Your next step would be to choose which path you want to take – civilian or enlisted. If going enlisted, there will be other military social work training you need to do that is relevant to learning military culture and policies.
Social Worker Military Requirements by Branch
- US Army Social Worker Requirements
- US Air Force Clinical Social Worker Requirements
- US Navy Social Worker Requirements
- US Public Health Service (USPHS) Requirements
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Where Can I Find Military Social Work Programs?
Military social work programs and military social work internship programs are available in both the military and civilian worlds. They are designed to improve the quality of military social work and enhance a social worker’s expertise and qualifications for working with veterans, service members, and their families.
Some of these military social work programs can be combined with other fieldwork that is required for the LCSW certification for clinical social work.
It’s a good idea to seek out an Army, Navy, or Air Force social work program because this is going to give you the best introduction to working in the military as a social worker.
Here are a few military social work internship programs and university programs you can research:
- Army social work internship program
- Army Masters of Social Work Program
- VA Social Work Allied Health Professionals Trainee Program
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Do you have any questions about Army National Guard social worker programs, LCSW Air Force qualifications, or Marine Corps social worker requirements? Contact the Social Work Portal Team, we’ll be happy to help.
Examples of Social Work Military Jobs & Descriptions
Do you want to become a Navy, Marine, Air Force, or US Army social worker as a civilian? If so, you can get an idea of the types of military social worker jobs available by looking on job sites like Indeed.
Here is an example of the types of military social work occupations you can find there:
- Social Worker (Family Advocacy), U.S. Army Medical Command
- Social Worker (Title 5), US Army National Guard Units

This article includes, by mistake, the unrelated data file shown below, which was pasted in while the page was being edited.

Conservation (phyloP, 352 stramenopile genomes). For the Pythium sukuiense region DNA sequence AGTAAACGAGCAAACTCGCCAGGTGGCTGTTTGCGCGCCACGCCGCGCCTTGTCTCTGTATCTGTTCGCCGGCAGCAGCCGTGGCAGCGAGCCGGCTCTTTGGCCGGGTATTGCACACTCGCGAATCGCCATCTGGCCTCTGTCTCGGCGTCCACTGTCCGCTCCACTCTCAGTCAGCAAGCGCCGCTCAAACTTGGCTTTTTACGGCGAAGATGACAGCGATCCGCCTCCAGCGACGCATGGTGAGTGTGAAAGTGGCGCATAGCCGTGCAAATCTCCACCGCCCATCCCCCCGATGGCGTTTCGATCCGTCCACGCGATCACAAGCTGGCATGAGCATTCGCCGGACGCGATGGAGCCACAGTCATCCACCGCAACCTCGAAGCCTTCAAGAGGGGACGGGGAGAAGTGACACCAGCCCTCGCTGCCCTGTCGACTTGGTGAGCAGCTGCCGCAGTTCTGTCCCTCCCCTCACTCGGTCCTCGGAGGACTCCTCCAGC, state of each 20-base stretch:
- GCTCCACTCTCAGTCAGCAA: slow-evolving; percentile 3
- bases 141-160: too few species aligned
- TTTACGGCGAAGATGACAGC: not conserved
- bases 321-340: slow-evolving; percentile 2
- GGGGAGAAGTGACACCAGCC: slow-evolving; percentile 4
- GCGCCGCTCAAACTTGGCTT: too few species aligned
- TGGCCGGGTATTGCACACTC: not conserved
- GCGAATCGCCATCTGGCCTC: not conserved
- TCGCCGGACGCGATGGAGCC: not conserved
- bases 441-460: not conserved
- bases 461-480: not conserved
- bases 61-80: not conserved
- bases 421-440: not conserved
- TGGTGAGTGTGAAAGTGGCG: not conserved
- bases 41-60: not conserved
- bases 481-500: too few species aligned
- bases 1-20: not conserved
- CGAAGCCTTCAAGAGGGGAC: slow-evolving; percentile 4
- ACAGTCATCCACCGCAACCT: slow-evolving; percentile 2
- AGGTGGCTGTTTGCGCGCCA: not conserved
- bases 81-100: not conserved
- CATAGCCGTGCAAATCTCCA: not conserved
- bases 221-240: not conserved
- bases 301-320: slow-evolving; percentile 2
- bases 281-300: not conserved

- Interdisciplinary Counseling Psychologist/Social Worker, US Commander, Navy Installations
- Licensed Clinical Social Worker – Air Force Family Advocacy Care/Treatment Manager
- Military Therapist VA Tech ROTC, Magellan Health
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Conclusion | Social Worker Military Career Guide
Social work in the military is vital to the health and well-being of our troops and their families. Veterans also rely on the mental health expertise of military social workers to help them deal with things like PTSD, depression, and substance use disorders.
From helping active-duty families transition to civilian life to treating veterans with traumatic experiences, social work military professionals provide much-needed support to those that serve or that have served in the armed forces.
If you’re considering becoming a military social worker, there are many different career paths open to you. It’s a great career field, whether you choose to pursue it as an enlisted member or a civilian.
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FAQ | How to Become a Military Social Worker
Can a social worker join the military?
Yes, you can join the military as a social worker. You will need to meet the age and educational requirements. When you are a social worker in the Army, Navy, Air Force, or another military branch, you will go through the same initial training as other military members.
Do military social workers get deployed?
Yes, military social workers can be deployed. If you’ve enlisted in the military as a social worker, you can be deployed just like other enlisted members. Additionally, for some civilian social worker military jobs, there may be a requirement to travel in support of military members.
What rank is an Army social worker?
An army social worker will typically go into a lower-level officer position when they first join the military. However, their rank depends on their education and experience level. Additionally, their position of responsibility and time in service will factor into the rank of a US army social worker, and social worker in other military branches.
How do you become an Air Force social worker?
You can become an Air Force Social Worker by earning a Master of Social Work (MSW) degree and meeting the qualifications to enlist.
Or, if you prefer to work as a civilian Air Force clinical social worker, you can look for open job positions for social workers at Air Force installations.